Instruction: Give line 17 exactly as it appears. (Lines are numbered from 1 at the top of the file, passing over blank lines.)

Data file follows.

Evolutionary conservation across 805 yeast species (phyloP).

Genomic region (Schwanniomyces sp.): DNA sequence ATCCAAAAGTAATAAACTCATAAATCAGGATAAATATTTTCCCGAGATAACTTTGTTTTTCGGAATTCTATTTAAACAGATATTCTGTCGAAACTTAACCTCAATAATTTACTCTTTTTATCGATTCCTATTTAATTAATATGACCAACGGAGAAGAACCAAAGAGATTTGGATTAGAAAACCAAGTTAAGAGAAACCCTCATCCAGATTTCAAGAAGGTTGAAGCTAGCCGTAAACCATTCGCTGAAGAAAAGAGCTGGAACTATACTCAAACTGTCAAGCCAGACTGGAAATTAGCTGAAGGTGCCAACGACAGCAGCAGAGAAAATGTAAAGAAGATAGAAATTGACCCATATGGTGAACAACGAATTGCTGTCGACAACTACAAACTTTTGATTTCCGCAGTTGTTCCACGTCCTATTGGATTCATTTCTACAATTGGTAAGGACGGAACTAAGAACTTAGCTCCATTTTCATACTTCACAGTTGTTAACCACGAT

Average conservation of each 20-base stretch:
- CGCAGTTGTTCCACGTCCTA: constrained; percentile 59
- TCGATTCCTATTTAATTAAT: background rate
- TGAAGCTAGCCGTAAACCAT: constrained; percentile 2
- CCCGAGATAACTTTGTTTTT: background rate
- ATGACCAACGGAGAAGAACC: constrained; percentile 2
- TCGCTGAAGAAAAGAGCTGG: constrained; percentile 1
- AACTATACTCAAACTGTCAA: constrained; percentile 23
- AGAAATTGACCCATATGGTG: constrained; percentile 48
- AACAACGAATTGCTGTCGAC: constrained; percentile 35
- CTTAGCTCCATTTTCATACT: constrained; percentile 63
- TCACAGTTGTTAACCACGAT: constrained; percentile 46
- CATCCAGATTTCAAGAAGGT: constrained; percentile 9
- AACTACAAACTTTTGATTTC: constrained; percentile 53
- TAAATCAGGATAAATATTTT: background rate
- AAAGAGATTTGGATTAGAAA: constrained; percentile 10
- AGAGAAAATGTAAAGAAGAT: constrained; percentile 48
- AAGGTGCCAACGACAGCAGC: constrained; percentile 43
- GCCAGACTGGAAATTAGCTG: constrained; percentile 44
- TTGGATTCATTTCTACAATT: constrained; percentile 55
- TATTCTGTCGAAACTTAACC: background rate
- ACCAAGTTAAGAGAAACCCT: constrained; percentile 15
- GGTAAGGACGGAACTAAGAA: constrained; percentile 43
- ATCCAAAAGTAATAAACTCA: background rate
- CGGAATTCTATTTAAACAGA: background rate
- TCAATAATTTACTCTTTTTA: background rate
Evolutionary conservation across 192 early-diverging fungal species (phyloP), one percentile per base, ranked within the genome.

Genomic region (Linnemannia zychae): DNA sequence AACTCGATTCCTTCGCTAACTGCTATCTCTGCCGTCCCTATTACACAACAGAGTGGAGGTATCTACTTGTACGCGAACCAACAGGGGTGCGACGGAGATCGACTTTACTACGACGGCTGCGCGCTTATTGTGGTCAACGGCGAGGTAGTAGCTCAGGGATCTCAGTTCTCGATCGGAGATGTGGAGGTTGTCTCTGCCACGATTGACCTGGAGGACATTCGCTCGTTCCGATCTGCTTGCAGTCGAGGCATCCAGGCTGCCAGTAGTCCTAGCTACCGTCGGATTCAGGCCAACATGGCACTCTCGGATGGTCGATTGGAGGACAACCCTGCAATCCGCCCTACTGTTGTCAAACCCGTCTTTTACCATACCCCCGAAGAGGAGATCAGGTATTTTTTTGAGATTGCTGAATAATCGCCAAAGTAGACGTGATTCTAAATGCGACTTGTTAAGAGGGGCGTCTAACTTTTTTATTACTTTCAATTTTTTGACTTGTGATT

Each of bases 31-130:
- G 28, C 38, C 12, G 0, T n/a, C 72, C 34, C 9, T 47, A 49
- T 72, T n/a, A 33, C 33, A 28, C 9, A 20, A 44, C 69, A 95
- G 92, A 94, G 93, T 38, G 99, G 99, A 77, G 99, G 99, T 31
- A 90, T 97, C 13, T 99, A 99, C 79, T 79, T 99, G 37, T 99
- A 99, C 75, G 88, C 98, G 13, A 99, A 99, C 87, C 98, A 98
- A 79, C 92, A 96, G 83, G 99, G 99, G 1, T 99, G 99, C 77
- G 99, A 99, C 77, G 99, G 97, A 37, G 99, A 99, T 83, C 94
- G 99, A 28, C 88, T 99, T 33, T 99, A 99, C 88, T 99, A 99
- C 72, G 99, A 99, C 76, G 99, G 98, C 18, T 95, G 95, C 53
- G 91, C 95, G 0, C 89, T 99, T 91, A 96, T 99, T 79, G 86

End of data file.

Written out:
- TAAATCAGGATAAATATTTT: background rate